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Prime Minister Yukio Hatoyama Takes Office, Names Cabinet In Japan

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TOKYO — Japan's parliament named Yukio Hatoyama prime minister Wednesday, as his party took power for the first time ever with promises to revive the slumping economy and make Tokyo a more equal partner in its alliance with the United States.

The Stanford-educated Hatoyama said he plans to review the American military presence in Japan, where 50,000 U.S. troops are stationed. But he said he will not stress that potentially contentious issue in a first meeting with President Barack Obama that could come later this month.

The outgoing Liberal Democrats, who had ruled the country for most of the postwar era, are staunchly pro-American. Some have worried that the incoming Democratic Party of Japan would make changes to the U.S. relationship, but both Hatoyama and Washington have been careful to dispel the notion that any big shift is afoot.

While in the opposition, some in the Democratic party said they wanted to overhaul the security alliance, and others balked at Tokyo's share of the cost of moving 8,000 Marines from the southern island of Okinawa to the U.S. territory of Guam.

The Democrats have also said that by January they plan to end a Japanese mission in the Indian Ocean that refuels American ships supporting troops fighting in Afghanistan.

But Hatoyama, 62, has been careful to reassure Japanese and Americans alike that the U.S. will remain the "cornerstone" of his government's foreign policy, though the new leader did say Wednesday he hoped to build a new kind of relationship with Obama by exchanging ideas "frankly."

"Japan has been largely passive in our relationship, but I would like to be a more active partner," Hatoyama told a news conference after he was elected prime minister, winning 327 of the 480 votes in the more powerful lower house of parliament.

U.S. Adm. Timothy Keating, head of the U.S. Pacific Command, said Tuesday strong military ties would continue with the new government.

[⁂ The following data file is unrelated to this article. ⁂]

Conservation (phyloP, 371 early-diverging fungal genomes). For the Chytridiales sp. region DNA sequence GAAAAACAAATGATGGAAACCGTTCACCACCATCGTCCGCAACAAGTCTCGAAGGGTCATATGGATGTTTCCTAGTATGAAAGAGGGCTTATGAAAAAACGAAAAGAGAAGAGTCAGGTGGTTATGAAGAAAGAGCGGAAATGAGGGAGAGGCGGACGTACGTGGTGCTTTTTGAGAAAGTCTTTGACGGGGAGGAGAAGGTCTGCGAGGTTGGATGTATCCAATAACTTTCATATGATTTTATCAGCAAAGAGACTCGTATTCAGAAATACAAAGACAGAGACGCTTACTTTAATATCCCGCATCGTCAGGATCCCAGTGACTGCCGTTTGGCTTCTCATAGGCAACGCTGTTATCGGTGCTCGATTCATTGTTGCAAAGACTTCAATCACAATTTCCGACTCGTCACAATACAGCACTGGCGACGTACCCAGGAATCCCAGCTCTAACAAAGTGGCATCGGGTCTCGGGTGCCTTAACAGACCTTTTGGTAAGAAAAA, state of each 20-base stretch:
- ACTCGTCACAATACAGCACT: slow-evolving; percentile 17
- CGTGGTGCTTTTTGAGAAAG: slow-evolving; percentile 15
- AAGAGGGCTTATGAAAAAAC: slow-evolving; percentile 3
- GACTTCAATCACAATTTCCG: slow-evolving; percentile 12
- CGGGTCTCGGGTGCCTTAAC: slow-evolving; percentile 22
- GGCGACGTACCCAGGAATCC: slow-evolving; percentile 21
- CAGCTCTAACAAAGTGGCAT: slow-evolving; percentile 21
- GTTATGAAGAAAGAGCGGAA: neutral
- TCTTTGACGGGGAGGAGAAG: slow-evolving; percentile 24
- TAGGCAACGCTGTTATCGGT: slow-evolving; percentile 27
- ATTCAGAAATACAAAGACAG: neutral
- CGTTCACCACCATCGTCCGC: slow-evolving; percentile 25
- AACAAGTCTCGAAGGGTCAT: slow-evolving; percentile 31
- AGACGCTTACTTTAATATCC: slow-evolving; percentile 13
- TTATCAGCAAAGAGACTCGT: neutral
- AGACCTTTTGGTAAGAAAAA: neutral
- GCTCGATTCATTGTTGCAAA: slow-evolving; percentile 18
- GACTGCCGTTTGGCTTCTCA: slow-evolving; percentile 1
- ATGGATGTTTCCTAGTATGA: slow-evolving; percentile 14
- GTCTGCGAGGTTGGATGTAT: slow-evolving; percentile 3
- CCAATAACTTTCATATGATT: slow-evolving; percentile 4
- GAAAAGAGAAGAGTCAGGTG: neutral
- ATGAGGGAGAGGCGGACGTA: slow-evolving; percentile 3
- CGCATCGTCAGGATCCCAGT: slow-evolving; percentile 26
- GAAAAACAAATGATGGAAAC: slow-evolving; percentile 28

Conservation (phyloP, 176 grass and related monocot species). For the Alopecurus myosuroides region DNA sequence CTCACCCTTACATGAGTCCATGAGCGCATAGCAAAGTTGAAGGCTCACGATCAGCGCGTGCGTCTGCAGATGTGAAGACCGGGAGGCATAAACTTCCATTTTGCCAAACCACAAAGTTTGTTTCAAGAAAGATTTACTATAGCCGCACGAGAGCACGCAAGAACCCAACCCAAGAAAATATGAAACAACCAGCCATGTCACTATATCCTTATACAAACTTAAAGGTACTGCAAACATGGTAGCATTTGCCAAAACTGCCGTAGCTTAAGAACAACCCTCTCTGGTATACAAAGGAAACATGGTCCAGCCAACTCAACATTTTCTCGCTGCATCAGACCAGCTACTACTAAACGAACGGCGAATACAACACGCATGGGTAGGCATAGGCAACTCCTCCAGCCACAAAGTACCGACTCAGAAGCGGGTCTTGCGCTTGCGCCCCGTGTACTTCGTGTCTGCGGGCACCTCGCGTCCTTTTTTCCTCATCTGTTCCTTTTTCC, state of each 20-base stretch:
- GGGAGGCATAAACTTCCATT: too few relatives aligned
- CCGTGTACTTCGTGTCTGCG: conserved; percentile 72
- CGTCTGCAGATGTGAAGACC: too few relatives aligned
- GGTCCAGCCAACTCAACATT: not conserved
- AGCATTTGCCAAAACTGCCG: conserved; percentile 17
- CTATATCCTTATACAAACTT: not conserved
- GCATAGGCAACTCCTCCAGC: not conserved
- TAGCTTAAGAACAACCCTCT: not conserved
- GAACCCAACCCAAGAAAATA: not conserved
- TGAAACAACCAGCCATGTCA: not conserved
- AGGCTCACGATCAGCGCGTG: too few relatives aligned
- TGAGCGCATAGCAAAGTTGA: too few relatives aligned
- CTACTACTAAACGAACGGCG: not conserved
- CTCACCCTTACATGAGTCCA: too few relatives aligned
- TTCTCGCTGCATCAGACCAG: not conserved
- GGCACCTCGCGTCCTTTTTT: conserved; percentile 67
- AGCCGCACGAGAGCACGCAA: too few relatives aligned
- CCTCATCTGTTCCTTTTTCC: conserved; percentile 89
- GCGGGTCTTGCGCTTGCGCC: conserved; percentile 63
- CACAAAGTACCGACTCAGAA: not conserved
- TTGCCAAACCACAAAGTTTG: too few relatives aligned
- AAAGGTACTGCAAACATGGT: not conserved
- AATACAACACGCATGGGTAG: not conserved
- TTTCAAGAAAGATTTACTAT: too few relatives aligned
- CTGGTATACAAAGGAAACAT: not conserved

"They are a strategic lynchpin for us in the Western Pacific, and I'm not concerned about any significant changes," said Keating, who was in Washington.

Koichi Nakano, a political science professor at Sophia University in Tokyo, agreed.

Hatoyama's proposal "would mean a slight change to a more mature relationship, but I don't think there is a major shift in the U.S.-Japan alliance," said Nakano.

Because it has never held power in its 10-year existence, the Democratic party has a limited pool of seasoned veterans to choose from. In announcing his Cabinet on Wednesday, Hatoyama picked two men with no ministerial experience for key jobs in dealing with the U.S. on security matters: Katsuya Okada, a former bureaucrat at the trade ministry, will serve as foreign minister, and Toshimi Kitazawa as defense minister.

At home, the Democrats face pressure to revive the weak economy and come up with ways to deal with Japan's aging, shrinking population, which will burden the younger generation.

To help families and encourage women to have more children, the Democrats have pledged to give parents $275 a month for each child until junior high. They also aim to raise the minimum wage and cut tolls on highways.

"I want the people to feel that their pocketbook situation is improving, even a little, as soon as possible," Hatoyama said.

But critics say such spending programs will push Japan even further into debt – and fall short of concrete plans to chart a road to economic growth. The Democrats' emphasis on families and pursuing a gentler form of capitalism suggests that corporate interests may take a back seat.

"Under the LDP, corporations were the policy target. With the DPJ, households are regarded as sacred," said Kyohei Morita chief Japan economist at Barclays in Tokyo.

Free-market advocates also worry that the Democrats will seek to slow or reverse deregulation begun under the LDP. That could hurt Japan's global competitiveness, they say.

But some voters blame moves to loosen regulations for widening income gaps and rising joblessness and homelessness.

Signaling the priority he places on the economy, Hatoyama named veteran politician Hirohisa Fujii finance minister. Fujii held that job under the brief coalition government in 1993-94, the only time in the past 55 years that the LDP had not ruled.

The Democrats, facing a recession-weary public, may only have a small window within which to get results.

"The country has never experienced a leadership change as clear as this," Nakano, of Sophia University. "With upper house election coming up within a year, they have to produce results, or they will lose voter support."

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Associated Press writers Eric Talmadge, Mari Yamaguchi and Shino Yuasa in Tokyo and Foster Klug in Washington contributed to this report.

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